Bulls continue their mating attempts until all the females have weaned their pups and have taken off for their two-month feeding voyage. Visitors are often puzzled, even distressed, and ask docents, "But don't the cows teach their pups to swim and hunt before they leave?" The answer is an unequivocal NO. Once the cows have given birth and nursed their pups, their "parental" responsibilities end, and the pups are on their own to learn how to survive. The cows' last task before leaving land is not to launch their pups into the next stage of their lives—it is to mate. Although alpha males are responsible for the majority of successful mating, the less dominant males sometimes intercept and mate with cows as they leave the harem and head into the sea. As they depart, females are receptive to "last-minute" mating attempts because such receptivity, assert experts Sarah Mesnick and Burney Le Boeuf, "'buys safe passage'…and is an effective means of reducing…the probability of injury; a male has no need to restrain a receptive female with blows, and should the most dominant male in the area copulate with a departing female, he frequently escorts her to sea and defends her." In other words, cows continue to be the object of bulls' mating attempts until the final moment bulls can access them.
The cows mate about a month after they have given birth, and then become pregnant again. So, does that mean that cows are pregnant almost all the time?
Well, sort of.
Let me explain: The cows neither eat nor drink during the whole time they are on land giving birth to and nursing their pups, and their body weight drops by more than 40% during that month. So, they need to feed deeply at sea and replenish themselves before they start the whole cycle of pregnancy again.
But since their egg has already been fertilized during mating on land, an extraordinary phenomenon called delayed implantation takes over.
Here's how delayed implantation works. When the cows copulate as they are finishing nursing their pups, often mating with multiple partners, their egg is fertilized. They are indeed technically pregnant with a fertilized blastocyst floating around in their uterus. But, because their bodies are so depleted, both from nursing their pups and from fasting, they need to bulk up again before the blastocyst implants and begins to develop. As a result, the blastocyst floats in the uterus for several months before implanting in the uterine wall and beginning development. So, though gestation lasts for 11 months, the actual development of the pup fetus occurs over seven months after the delayed implantation of the blastocyst into the uterine wall.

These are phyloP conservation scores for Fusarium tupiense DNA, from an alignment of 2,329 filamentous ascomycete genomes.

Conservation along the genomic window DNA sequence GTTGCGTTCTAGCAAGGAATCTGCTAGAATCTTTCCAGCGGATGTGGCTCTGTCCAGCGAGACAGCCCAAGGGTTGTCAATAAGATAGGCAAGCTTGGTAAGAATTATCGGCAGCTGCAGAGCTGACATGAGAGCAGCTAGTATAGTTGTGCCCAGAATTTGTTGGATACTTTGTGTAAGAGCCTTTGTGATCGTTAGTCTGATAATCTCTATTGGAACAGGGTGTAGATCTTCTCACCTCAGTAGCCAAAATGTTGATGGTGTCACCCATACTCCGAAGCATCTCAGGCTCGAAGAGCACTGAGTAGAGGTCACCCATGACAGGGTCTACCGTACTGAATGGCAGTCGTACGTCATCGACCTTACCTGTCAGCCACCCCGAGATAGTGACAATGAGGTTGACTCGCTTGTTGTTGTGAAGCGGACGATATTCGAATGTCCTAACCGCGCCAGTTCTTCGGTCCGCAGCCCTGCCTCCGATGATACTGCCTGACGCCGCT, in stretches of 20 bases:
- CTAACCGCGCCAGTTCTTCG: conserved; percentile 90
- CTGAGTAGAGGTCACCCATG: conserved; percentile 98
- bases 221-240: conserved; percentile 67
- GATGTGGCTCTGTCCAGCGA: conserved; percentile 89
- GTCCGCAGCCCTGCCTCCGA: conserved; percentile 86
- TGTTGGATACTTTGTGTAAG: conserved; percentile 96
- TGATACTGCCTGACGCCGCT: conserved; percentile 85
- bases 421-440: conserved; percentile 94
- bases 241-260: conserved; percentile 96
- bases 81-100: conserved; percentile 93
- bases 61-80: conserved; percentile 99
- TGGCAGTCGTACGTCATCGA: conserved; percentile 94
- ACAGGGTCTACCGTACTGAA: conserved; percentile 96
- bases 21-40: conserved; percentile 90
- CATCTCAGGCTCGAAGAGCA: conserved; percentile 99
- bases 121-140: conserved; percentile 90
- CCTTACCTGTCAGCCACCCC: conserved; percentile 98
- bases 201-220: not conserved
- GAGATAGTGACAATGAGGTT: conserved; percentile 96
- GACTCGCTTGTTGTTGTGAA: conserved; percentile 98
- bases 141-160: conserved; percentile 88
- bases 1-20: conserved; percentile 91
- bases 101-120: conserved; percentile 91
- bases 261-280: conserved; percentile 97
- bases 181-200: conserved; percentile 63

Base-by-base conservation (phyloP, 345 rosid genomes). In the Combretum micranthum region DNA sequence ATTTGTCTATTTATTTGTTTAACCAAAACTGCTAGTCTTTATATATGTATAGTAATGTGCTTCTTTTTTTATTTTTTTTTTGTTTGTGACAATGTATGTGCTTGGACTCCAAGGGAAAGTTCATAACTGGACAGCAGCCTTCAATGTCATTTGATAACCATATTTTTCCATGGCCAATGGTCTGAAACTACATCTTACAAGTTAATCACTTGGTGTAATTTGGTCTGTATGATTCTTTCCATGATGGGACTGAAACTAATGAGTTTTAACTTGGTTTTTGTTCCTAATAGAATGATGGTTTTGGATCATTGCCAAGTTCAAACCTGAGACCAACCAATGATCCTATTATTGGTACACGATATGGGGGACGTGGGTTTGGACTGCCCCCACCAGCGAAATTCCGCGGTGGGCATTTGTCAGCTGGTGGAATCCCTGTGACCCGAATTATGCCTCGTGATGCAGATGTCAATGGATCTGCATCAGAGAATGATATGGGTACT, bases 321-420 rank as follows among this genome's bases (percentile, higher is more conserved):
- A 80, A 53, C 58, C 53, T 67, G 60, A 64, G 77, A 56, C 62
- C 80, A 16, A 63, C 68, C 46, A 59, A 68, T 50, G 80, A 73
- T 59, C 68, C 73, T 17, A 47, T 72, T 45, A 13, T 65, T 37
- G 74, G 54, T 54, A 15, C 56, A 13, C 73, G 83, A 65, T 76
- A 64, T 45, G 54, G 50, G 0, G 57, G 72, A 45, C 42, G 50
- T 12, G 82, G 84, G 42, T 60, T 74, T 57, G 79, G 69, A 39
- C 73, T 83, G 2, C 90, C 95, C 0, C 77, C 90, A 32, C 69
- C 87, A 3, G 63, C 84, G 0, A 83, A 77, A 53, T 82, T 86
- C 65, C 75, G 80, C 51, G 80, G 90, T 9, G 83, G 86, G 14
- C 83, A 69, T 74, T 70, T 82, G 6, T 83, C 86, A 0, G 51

Although some adult females arrive in March to molt, we won't get to see the adult cows who have just given birth until April or May when they return to molt. (Molt? What’s that? Return for our last chapter of Elephant Seal Tales to learn more!) In the meantime, the newly-weaned pups are left on the beach to fend for themselves.
Teaser for our next and last chapter of Elephant Seal Tales:
What happens to the weaned pups when the cows leave?
How do ecologists and rangers tag and track elephant seals?
Where do bulls and cows go when they leave?
What is "molting," and who molts?
Because the pandemic is keeping Point Reyes National Seashore Docents from doing what they love best—interacting and explaining seals' behavior to the public—upcoming articles will attempt to provide month-to-month information and reflections on what all the activity means, including more anecdotes and interpretation by volunteers!
Be sure to check back for each update. And, if you find the volunteers' on-the-scene anecdotes tantalizing, visit our Point Reyes National Seashore's Volunteer page to learn more about volunteering and making a difference!
By Ellen Greenblatt, Point Reyes National Seashore Volunteer
Please note: Disrupting behavioral patterns of seals is prohibited. Please adhere to all elephant seal protection closures, and stay at least 25 feet away from seals outside of the protection closures. Check out these seal viewing tips for more information.
Series: Elephant Seal Tales
Last updated: April 2, 2021